3. Chevy Camaro—"With twice the horsepower needed. It's used to show other guys how manly you really are." (Though we have to say that a friend's teen-age daughter drove one just to show how "tough" she was.)
2. Chevy Corvette—"I believe the main aspect that determines the male/female state of a car is based on the engine-compartment (hood)-to-cab length ratio. A car such as a pickup or Corvette has a large hood-to-cab length ratio."
1. Ford Mustang—"A back seat guaranteed to be too small for your mother-in-law." (And that same friend's daughter drove a 5.0-litre 'stang, so what does that mean?)
This 'n that
Speakie English?—When the King's vernacular gets translated to foreign tongues, sometimes the results can be bizarre, to say the least. Take for instance this example:
The title from an East Asian book for beginning English speakers: "Correctly English in 100 Days."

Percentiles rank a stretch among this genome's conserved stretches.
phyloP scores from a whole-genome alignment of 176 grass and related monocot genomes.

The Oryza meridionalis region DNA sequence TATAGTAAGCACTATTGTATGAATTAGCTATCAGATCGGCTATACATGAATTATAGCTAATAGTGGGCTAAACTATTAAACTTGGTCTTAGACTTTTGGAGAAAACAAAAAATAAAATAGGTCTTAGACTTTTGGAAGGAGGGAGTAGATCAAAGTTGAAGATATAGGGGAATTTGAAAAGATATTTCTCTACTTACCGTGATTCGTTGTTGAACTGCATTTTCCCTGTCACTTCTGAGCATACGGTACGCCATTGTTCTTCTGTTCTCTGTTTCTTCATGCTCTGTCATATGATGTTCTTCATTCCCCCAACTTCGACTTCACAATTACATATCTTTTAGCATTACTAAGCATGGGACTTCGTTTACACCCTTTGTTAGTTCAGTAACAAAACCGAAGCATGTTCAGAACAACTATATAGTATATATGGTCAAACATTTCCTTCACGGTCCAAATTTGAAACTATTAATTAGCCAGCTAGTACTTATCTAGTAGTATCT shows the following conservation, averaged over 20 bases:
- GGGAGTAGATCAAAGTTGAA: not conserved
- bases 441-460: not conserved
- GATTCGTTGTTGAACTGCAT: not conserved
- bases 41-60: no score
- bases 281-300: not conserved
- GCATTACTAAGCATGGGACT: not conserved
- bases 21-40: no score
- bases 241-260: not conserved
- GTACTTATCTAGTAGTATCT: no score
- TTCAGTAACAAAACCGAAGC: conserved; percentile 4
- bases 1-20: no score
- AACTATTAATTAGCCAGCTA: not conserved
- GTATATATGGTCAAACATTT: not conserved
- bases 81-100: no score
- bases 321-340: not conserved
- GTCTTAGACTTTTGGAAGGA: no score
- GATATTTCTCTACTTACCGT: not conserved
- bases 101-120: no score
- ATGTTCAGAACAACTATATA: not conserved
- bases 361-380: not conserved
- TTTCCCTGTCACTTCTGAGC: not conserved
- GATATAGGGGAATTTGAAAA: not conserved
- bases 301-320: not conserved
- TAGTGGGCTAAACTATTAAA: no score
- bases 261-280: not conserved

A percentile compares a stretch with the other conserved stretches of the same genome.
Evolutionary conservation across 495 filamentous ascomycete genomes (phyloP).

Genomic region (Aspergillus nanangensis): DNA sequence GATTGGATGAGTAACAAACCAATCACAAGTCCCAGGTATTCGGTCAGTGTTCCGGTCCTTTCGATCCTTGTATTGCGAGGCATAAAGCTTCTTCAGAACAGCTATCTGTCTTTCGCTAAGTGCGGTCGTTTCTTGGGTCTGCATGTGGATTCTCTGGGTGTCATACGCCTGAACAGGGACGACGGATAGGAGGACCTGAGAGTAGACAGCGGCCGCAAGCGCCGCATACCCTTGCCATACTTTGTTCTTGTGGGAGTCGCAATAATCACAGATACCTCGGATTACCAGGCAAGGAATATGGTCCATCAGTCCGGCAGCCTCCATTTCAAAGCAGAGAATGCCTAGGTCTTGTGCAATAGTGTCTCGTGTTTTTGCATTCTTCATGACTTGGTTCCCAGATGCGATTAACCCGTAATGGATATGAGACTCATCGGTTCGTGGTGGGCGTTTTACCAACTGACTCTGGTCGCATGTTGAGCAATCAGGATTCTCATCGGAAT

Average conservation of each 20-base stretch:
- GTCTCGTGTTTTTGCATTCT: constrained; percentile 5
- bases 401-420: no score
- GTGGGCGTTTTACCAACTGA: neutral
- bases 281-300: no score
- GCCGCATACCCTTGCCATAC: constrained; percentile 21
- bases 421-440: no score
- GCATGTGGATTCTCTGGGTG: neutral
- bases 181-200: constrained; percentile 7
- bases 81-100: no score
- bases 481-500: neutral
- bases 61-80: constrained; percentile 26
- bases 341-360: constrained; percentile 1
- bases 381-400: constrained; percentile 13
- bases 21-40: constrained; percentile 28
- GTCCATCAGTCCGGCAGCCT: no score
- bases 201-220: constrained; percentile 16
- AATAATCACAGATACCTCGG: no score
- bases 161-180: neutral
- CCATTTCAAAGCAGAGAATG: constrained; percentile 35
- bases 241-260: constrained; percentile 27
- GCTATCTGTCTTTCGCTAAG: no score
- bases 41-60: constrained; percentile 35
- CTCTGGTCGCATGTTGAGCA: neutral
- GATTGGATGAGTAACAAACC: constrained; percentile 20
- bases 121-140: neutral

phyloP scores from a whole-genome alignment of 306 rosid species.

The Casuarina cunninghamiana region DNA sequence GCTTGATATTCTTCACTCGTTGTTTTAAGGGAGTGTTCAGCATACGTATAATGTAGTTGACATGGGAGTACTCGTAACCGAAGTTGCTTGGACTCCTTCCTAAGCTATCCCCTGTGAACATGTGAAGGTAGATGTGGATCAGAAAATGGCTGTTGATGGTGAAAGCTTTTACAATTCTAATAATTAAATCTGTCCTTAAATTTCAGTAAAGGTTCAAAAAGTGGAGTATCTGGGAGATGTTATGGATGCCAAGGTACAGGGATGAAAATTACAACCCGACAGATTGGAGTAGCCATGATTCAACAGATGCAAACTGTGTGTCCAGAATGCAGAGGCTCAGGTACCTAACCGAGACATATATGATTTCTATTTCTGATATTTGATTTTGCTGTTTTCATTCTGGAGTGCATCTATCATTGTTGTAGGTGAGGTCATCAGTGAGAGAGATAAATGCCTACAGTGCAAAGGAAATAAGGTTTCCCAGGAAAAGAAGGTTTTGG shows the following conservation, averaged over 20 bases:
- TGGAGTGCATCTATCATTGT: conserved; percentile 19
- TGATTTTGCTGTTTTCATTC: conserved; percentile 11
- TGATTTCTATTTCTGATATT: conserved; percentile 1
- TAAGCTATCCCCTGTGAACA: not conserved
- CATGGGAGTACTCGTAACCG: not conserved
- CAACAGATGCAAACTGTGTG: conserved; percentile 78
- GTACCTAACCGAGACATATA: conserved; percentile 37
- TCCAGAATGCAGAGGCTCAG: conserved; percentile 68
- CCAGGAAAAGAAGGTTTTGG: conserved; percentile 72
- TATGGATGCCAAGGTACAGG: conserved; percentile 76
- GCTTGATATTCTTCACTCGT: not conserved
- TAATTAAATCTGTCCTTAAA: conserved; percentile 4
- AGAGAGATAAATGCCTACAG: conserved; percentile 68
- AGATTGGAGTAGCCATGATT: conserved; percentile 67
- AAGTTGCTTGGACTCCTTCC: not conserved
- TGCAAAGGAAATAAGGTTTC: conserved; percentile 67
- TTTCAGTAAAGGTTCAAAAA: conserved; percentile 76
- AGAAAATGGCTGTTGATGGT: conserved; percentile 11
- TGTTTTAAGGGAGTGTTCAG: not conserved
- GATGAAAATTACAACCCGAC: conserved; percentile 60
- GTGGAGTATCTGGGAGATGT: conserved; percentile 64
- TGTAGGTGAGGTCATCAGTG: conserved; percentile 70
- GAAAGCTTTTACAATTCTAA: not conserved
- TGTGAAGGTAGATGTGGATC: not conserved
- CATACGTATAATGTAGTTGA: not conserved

Then there's this comment by Othal Brand, a member of the Texas pesticide review board. In hindsight, he may have wished he wasn't speaking in English when he reportedly said, of the chemical chlordane: "Sure it's going to kill a lot of people, but they may be dying of something else anyway."
Not a math champion—Johnny Walker, a world middleweight wrist-wrestling champion, described what he thought it takes to be a champ: "It's about 90 percent strength and 40 percent technique." (And no doubt he gives 110 percent.)
No reader of Gray's Anatomy—University of Kentucky basketball forward Winston Bennett noted: "I've never had major knee surgery on any other part of my body." (We've heard of people being "all thumbs," but perhaps Winston is all knees.)
It's not every day that you get to meet an honest-to-gosh "legend."